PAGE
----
In the second photograph, the road and lake form a dramatic  silver slash across the dark landscape, a sensational image.  I suspect from the bright surface of the lake that it was actually a sunny day, but the darkness of the hillsides evoke the valley on one of its angrier autumn or winter moods.  It was posted from Aberystwyth in August 1953 to an address in Warwickshire.  The writer of the card asks the recipient to bake her a loaf for her return.  It’s the first postcard in this blog series that was produced by Photochrom Co. Ltd., “Publishers to the World,” in Tunbridge Wells, number 5726.  According to the MetroPostcard website, Photochrom originally produced Christmas cards before becoming a major publisher and printer of tourist albums, guide books, and postcards in black and white, monochrome, and colour.

The third card, unused, is a delight less for the view than for the lovely car that drives straight up the middle of the road.  Not that driving up the middle of the road is an uncommon sight in mid Wales, but here it carries much less risk than today!  This is the only postcard that I have produced by Jones Corner Shop in Machynlleth, in their “Maglona” series.  I assume that the series refers to the dubious identification of the name Maglona with the Roman fortlet Cefn Caer at Pennal, near Machynlleth.  All of the photographs in the series were of local views.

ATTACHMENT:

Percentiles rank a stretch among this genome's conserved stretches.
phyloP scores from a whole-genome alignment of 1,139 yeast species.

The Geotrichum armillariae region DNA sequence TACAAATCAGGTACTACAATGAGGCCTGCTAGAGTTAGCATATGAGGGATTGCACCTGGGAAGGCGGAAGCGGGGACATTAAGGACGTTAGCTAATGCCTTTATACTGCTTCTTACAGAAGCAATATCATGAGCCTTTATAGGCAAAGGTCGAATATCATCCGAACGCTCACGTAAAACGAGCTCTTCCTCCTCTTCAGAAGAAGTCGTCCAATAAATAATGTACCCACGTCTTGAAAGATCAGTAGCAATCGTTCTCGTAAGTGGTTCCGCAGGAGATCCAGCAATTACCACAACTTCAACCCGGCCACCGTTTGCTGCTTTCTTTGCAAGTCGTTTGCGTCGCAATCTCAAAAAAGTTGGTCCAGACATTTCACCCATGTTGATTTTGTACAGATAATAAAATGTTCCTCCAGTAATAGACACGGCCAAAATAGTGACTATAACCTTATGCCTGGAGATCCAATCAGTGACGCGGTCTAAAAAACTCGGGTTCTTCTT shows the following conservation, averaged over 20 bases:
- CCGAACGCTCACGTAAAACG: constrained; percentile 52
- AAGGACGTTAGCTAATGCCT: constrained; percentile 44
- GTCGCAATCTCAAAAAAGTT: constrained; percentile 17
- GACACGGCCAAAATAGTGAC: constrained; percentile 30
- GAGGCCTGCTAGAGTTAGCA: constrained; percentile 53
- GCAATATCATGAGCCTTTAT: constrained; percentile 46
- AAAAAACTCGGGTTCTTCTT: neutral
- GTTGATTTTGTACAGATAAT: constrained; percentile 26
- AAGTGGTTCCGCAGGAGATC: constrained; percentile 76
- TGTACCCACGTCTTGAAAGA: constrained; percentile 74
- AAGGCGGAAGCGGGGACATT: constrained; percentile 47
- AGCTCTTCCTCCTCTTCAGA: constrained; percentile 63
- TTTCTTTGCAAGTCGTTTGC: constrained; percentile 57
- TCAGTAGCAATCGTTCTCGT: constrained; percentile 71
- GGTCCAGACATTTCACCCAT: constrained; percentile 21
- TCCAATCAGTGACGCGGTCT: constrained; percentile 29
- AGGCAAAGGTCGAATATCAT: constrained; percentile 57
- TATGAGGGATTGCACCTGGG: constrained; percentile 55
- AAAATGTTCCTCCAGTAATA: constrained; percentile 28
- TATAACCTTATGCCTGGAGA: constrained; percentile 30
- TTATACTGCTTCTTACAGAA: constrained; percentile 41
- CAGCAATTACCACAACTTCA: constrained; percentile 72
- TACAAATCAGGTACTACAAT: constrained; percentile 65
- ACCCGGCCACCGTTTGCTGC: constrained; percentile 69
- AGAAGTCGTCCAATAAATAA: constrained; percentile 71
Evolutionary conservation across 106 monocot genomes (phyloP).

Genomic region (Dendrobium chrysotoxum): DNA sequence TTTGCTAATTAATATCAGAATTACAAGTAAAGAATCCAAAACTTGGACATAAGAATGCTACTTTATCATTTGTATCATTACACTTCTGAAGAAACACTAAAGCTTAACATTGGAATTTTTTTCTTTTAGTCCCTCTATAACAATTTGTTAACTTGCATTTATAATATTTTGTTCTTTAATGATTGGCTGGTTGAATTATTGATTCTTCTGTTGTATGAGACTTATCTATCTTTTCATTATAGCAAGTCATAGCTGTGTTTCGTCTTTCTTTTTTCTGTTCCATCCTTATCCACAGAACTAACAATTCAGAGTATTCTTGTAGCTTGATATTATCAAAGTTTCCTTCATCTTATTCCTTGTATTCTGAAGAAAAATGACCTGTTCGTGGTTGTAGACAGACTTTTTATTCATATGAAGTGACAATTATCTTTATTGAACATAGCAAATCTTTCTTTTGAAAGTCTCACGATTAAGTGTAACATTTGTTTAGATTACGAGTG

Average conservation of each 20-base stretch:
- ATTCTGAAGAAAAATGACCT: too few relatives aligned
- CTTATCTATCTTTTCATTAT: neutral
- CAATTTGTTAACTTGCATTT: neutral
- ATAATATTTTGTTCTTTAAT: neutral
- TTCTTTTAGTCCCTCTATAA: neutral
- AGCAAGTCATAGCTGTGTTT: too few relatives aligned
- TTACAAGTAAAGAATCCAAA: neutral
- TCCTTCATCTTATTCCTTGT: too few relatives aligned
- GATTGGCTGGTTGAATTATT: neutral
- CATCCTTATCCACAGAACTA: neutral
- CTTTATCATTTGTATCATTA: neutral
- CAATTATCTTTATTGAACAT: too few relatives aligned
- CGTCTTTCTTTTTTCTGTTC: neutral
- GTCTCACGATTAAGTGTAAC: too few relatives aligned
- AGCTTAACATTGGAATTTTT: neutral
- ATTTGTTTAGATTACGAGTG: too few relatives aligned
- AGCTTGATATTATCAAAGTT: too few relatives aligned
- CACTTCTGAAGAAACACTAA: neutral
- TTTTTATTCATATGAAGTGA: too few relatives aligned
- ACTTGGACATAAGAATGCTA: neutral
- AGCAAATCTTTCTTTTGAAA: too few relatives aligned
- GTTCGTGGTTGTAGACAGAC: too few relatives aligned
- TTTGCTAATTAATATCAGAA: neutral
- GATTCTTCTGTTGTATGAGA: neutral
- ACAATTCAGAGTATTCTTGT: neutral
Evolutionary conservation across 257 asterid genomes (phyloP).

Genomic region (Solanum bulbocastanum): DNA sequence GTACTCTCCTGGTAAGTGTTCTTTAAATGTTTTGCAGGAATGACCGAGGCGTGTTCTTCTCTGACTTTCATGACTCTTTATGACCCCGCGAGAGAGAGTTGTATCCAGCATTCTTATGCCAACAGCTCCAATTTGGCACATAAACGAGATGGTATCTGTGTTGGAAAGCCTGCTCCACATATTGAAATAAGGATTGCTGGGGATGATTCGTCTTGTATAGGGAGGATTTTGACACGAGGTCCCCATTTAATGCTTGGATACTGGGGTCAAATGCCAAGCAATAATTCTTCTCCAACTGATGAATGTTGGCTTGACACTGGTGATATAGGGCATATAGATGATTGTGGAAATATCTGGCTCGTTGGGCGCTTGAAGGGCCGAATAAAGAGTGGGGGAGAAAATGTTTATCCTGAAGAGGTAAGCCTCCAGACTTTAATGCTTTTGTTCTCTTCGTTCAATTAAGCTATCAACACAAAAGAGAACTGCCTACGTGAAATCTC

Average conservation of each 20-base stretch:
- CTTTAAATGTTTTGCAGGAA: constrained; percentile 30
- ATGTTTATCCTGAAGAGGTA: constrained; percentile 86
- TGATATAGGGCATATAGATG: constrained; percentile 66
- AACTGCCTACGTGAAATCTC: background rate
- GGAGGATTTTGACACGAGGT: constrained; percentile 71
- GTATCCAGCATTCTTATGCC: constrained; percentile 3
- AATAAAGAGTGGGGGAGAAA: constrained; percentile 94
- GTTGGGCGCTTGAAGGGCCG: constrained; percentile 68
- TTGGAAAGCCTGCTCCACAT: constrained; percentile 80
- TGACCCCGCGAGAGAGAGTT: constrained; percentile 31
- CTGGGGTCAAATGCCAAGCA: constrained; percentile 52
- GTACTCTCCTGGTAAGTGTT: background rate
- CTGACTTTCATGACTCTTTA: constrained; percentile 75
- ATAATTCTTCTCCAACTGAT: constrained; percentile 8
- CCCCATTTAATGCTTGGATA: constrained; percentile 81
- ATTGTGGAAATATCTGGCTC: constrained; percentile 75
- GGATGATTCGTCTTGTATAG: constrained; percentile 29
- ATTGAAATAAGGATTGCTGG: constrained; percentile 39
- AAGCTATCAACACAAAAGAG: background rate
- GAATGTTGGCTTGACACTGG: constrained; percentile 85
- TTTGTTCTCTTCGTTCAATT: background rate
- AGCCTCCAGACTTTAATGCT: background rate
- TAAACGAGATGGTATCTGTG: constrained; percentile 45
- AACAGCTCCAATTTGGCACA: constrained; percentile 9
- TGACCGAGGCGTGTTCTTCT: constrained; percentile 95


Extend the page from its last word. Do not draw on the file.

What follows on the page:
Aberdovey Vintage Postcard #18: Christmas Greetings!

 

This is the colourized version of the second vintage postcard that I posted, showing sheep being driven down the Machynlleth-Aberdovey road towards Aberdovey village. The sepia one was dated  to 1903 but according to the Tuck’s database, the colour version was issued later, appearing in the 1908/1909 and 1911/1912 Tuck’s Postcard Catalogue.  All the information about the scene, together with some details about what Aberdovey was like at that time, information about Frederick William Hayes, the artist who painted it, and Raphael Tuck and Sons, the company that produced it, are on that post.

The description on the reverse of this postcard says “Aberdovey is a pleasantly situated watering place at the mouth of the Dovey, and is noted for its trim and extensive sands and pretty cliff top shelters, from which magnificent views can be obtained.  During the summer months there is a service of passenger boats to the South of Ireland.”

This card, registration number 6233, was in the Oilette series, which came in during 1903, was one of a series of postcards of which each image was either designed to look like an oil painting or was a reproduction of an actual oil painting.  Most of Tuck’s chromographic (colour) printing was done in Germany, but this one was printed in England.  The red letters “Christmas Greetings” stand proud from the surface of the card.

I hope that everyone has a very Happy Christmas!